(though this can be an issue!) it is whether people are retiring with enough
income. Privatizers want to make the question of enough retirement income a private
investment issue, while Social Security makes it a public issue and a right.
What About Fairness?
What about fairness for women, blacks and the poor?
Women have been heavily disadvantaged under Social Security, but many of
the problems have been corrected. Women do not need personal Social Security savings
accounts to fix the remaining problems.
The gap between blacks and others pretty much disappears if you look at
all of the Social Security programs not just retirement but also survivors and
Last, the idea that the gap between the rich and the poor will close
significantly if the poor are forced to save 4% of their low incomes is ludicrous. Since
the rich would also save an additional 4% on larger income, the gap would widen!
Privatizers like Sen. Santorum have adopted as their guiding principles
the preservation of benefits to survivors and disabled workers, focusing on the people
least well-off, and no new taxes.
Santorum would "save" Social Security by dividing the 12.4
percent Social Security tax Americans and their employers pay, placing 4 percent into
personal accounts (like 401[k] accounts) where we would decide what investments to make,
and retaining 8.4 percent for a retirement safety net. Upon retirement, personal accounts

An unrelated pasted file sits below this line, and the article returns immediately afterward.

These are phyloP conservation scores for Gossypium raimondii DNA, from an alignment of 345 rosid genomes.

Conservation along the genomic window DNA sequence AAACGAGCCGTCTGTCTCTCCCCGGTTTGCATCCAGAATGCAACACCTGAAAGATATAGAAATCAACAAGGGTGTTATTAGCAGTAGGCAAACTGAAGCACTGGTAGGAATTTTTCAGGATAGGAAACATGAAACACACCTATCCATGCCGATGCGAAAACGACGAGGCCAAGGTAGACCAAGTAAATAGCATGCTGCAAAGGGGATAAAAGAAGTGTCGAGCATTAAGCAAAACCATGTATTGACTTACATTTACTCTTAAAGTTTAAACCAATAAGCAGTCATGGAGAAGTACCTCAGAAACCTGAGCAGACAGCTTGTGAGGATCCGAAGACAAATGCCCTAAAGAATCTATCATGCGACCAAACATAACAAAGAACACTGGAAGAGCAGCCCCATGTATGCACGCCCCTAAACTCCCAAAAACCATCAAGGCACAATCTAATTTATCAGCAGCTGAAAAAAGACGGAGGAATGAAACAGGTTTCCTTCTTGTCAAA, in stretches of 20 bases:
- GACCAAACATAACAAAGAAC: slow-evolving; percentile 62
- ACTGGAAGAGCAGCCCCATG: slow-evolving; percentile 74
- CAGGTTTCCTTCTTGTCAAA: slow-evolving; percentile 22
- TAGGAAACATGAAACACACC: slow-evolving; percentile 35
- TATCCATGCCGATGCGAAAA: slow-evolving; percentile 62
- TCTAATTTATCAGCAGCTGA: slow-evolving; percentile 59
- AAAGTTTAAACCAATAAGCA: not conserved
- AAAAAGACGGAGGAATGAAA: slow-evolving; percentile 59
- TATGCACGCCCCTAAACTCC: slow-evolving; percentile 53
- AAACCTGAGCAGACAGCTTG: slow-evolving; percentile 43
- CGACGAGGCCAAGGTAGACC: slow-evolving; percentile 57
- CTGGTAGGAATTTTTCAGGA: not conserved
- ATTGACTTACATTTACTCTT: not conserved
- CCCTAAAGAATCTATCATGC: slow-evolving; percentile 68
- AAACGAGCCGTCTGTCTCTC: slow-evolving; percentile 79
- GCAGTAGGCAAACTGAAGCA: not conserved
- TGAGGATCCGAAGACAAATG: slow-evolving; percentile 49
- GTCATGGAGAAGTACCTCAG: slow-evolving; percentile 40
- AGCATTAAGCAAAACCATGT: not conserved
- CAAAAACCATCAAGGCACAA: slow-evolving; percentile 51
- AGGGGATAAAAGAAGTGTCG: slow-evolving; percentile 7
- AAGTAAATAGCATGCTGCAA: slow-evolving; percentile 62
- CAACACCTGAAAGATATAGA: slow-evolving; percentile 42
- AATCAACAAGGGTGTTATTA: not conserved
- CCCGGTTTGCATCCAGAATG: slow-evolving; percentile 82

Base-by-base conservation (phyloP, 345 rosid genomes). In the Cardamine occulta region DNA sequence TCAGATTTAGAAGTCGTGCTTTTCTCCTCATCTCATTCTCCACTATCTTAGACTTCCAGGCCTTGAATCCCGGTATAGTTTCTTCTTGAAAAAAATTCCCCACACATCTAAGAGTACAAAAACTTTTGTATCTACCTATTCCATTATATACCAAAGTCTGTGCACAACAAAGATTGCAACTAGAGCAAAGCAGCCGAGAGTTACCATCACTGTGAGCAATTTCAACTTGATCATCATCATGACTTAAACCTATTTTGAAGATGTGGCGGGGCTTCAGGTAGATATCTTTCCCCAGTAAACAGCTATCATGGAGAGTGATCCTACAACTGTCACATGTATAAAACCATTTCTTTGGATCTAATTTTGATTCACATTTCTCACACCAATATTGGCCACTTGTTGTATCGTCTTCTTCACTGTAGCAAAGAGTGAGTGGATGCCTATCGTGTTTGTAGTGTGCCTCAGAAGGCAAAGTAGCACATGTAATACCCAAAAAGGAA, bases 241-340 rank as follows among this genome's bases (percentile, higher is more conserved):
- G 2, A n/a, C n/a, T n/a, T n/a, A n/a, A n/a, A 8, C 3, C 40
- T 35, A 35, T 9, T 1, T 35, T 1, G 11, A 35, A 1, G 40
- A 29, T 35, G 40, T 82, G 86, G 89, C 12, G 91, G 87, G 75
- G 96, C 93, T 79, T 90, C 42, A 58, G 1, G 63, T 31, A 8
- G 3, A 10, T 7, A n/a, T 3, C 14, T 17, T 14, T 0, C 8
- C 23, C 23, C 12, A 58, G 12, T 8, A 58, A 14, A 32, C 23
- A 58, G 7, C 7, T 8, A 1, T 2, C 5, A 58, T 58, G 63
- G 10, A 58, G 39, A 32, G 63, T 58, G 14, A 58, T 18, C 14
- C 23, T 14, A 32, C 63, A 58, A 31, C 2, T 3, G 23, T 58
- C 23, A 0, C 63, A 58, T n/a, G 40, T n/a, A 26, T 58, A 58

would buy annuities. Some plans put more, others less, into these personal accounts.
The Santorum crews guiding principles have everything to do with
their goals of privatizing the system, and little do with saving any semblance of the
system initiated under President Franklin Roosevelts New Deal. Most Americans have
gone beyond thinking of Social Security as a mere safety net to seeing it as a form of
social insurance to guarantee basic income for all retirees, survivors and the disabled.
This idea deserves to be defended against privatizers.
What about taxes? The rich pay Social Security taxes only on the first
$68,000 of their income. Removing this cap to require the rich to pay Social Security
taxes on all of their income would close about 67 percent of the predicted Social Security
shortfall. Focus on the poor? A hollow claim. If only 8.4%, instead of the 12.4% tax, goes
into the new safety net, this will push the net even lower!
Eliminating Social Security ranks high on the corporate agenda.
Privatization would open the trust fund to the finance industry, making a handful of
speculators wealthy at our expense. Corporations have long desired the wholesale
elimination of social protections that support American living standards, in order to
lower our wages. If our government retirement plan is eliminated, Social Security will be
replaced by widespread individual insecurity.
Dont let Wall Street skim off your hard-earned Social Security
(This article is based on a presentation by UE Research Dir. David
Alexander to the May 29 meeting of the UE-GE Conference Board.)
UE News/July, 1998